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Saltwater Crocodile (Crocodylus porosus) - Wiki
Subject: Saltwater Crocodile (Crocodylus porosus) - Wiki
Saltwater Crocodile(\'Maximo\') Saltwater Crocodile (Crocodylus porosus).jpg
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Saltwater Crocodile (Crocodylus porosus) - Wiki

Saltwater Crocodile
From Wikipedia, the free encyclopedia

[Photo] Saltwater Crocodile (Crocodylus porosus). Source Date January 2004. Author Obtained from Molly Ebersold of the St. Augustine Alligator Farm

The Saltwater or Estuarine Crocodile (Crocodylus porosus) is the largest of all living reptiles. It is found in suitable habitat throughout Southeast Asia and northern Australia. Saltwater crocodiles are known in the Northern Territory of Australia as 'salties'. The Alligator Rivers are misnamed after the resemblance of the 'saltie' to alligators as compared to freshwater crocodiles, which also inhabit the Northern Territory.

Anatomy and Morphology
A healthy adult male saltwater crocodile is typically 4.8 to 7 metres (15.75 to 21.6 ft) long, and weighs up to 770 kg (1697 lb), with many exceptions claimed as much larger than this. Females are much smaller than males, with typical female body lengths in the range of 2.5???3 meters. A 28 foot (8.5 meters) individual was reportedly shot on the Norman River of Queensland in 1957 and a cast was made of this animal (which can be viewed and is quite the popular tourist attraction), but due to the time since the occurrence and lack of rock hard evidence (other than the plaster) it is not considered "official". The saltwater crocodile has fewer armor plates on its neck than other crocodilians, and its broad body contrasts with most other lean crocodiles, leading to early unverified assumptions the reptile was an alligator.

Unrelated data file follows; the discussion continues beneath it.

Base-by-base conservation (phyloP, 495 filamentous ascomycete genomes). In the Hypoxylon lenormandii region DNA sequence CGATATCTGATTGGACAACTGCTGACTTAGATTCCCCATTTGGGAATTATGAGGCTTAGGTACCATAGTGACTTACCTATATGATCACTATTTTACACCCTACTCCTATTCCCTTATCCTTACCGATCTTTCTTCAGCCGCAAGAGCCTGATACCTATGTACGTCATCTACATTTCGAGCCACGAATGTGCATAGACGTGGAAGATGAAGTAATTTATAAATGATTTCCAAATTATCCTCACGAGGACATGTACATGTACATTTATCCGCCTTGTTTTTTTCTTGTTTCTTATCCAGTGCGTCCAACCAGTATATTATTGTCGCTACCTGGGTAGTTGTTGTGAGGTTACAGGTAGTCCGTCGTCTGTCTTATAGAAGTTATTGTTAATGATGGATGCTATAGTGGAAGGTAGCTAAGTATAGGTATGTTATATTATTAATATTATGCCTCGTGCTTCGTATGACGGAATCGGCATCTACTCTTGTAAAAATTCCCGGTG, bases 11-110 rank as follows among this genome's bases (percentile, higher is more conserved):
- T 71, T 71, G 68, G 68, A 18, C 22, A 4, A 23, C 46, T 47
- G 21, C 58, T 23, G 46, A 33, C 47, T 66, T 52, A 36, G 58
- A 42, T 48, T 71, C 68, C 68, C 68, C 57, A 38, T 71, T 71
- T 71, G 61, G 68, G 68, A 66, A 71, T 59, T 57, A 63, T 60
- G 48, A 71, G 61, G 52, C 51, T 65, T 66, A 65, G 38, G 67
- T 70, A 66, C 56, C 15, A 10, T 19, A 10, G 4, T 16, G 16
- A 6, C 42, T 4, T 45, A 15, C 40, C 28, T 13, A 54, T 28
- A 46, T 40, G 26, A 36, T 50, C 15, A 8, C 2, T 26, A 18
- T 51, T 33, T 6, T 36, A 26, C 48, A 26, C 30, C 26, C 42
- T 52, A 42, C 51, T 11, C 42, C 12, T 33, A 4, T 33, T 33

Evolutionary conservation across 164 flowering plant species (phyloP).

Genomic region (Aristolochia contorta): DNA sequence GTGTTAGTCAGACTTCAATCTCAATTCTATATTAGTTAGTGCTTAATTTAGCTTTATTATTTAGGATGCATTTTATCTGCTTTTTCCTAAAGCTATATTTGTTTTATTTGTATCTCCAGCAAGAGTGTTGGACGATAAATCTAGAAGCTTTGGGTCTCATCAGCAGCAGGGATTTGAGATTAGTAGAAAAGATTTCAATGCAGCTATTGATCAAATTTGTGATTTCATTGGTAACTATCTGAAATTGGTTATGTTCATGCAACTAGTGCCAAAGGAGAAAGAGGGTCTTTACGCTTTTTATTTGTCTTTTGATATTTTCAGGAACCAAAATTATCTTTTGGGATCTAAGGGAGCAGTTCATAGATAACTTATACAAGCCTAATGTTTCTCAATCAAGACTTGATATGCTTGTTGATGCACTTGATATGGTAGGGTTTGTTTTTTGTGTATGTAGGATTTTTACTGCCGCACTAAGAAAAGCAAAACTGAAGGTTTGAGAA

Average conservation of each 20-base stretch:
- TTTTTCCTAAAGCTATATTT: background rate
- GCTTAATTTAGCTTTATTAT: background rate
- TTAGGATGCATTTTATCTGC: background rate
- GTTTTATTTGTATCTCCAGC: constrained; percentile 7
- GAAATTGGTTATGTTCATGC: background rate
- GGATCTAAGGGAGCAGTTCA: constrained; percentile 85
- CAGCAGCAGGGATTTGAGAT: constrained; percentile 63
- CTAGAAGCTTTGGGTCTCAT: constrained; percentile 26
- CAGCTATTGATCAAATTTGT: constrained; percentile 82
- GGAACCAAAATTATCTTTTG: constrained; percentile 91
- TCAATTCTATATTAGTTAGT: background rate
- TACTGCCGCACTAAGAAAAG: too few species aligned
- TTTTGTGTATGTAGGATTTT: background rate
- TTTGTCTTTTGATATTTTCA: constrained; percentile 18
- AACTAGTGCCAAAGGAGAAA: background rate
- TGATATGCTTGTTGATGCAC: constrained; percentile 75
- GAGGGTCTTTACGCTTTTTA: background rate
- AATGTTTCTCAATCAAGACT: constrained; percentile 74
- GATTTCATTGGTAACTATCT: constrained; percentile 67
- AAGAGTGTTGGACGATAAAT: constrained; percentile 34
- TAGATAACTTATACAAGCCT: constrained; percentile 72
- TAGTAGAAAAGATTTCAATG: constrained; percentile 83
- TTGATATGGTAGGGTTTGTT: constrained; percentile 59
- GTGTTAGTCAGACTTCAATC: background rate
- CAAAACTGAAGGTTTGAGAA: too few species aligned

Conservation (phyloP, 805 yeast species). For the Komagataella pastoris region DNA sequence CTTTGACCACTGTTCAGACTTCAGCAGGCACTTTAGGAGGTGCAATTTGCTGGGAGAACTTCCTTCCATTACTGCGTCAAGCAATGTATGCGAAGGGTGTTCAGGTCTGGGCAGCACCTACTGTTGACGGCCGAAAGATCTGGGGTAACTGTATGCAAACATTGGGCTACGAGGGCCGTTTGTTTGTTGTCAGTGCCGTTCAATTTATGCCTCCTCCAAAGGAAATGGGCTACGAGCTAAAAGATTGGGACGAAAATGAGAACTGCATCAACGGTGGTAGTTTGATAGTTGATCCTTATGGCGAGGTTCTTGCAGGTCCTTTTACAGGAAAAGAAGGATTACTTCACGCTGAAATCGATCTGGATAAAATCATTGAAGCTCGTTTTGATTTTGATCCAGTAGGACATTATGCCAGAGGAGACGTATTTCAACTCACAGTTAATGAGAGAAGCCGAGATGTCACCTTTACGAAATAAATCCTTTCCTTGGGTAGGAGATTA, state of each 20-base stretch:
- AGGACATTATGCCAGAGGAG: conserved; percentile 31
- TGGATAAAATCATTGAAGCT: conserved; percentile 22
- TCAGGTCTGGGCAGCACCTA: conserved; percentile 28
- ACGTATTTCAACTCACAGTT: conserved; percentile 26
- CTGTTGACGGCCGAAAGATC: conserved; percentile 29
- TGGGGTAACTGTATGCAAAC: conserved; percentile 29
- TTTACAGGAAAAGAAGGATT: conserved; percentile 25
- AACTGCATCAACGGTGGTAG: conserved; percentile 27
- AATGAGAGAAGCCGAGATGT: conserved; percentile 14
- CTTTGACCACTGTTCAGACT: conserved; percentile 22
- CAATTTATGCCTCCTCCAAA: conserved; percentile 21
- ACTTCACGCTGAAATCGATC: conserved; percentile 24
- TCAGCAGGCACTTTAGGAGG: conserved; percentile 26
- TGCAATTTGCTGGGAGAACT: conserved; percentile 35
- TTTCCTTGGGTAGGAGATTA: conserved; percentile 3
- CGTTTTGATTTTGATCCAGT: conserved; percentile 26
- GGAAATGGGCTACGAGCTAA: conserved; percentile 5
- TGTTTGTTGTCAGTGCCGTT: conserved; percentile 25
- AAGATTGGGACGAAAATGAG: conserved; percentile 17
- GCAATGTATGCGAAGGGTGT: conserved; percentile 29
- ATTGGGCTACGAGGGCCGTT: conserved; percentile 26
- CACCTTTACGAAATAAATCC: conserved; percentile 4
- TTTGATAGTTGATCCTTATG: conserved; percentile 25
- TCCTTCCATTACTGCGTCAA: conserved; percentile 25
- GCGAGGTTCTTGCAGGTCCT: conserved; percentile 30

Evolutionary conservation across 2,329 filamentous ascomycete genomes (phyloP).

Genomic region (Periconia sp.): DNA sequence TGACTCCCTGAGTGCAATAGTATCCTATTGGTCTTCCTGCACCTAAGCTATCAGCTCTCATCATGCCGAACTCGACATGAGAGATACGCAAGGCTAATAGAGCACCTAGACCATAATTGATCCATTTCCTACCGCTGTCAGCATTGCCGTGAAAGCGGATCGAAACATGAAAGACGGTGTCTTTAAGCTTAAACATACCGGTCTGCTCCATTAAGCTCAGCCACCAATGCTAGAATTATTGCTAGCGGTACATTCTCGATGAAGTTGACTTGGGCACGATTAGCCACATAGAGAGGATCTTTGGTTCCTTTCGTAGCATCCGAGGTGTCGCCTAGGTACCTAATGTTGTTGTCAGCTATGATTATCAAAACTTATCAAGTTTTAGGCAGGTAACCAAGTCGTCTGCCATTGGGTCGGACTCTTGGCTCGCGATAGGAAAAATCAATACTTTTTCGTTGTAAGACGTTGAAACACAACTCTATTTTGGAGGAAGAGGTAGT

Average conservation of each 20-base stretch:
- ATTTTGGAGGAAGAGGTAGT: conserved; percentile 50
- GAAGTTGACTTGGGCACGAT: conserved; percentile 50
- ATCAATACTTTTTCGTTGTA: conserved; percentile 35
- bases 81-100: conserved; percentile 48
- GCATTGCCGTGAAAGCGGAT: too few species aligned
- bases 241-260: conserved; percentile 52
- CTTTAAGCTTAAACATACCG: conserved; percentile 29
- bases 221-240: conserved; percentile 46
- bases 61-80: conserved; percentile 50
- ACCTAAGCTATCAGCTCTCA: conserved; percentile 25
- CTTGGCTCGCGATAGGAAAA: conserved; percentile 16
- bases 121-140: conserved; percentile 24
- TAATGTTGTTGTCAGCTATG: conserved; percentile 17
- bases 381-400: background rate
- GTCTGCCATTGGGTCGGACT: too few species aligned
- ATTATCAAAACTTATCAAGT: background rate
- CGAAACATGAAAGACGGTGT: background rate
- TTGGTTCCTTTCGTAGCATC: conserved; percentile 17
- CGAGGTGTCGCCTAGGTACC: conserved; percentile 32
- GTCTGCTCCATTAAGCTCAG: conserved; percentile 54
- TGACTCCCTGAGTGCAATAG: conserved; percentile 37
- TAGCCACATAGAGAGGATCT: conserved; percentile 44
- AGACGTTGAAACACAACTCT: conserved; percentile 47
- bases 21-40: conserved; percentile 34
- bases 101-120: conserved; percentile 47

Saltwater crocodiles are severely depleted in numbers throughout the vast majority of their range, with sightings in areas such as Thailand, Cambodia, Laos and Vietnam becoming extremely rare and the species may in fact even be extinct in one or more of these countries. With that said, it is also the least likely of crocodilians to become globally extinct due to its wide distribution and almost pre-colonial population sizes in Northern Australia and New Guinea. In India this crocodile is extremely rare in most areas but is very common in the north eastern part of the country (mainly Orissa and the Sunderbans). The population is sporadic in Indonesia and Malaysia with some areas harboring large populations (Borneo for example) and others with very small, "at risk" populations (the Philippines). The saltwater crocodile is also present in very limited portions of the South Pacific, with an average population in the Solomon Islands, a very small & soon to be extinct population in Vanuatu (where the population officially only stands at three) and a decent but at-risk population in Palau (possibly rebounding).

Saltwater crocodiles have earlier prevailed as far west as the east coast of Africa at the Seychelles Islands, and all the way up the coast of Africa . These crocodiles were once believed to be a population of Nile crocodiles, but they were later proven to be Crocodylus porosus.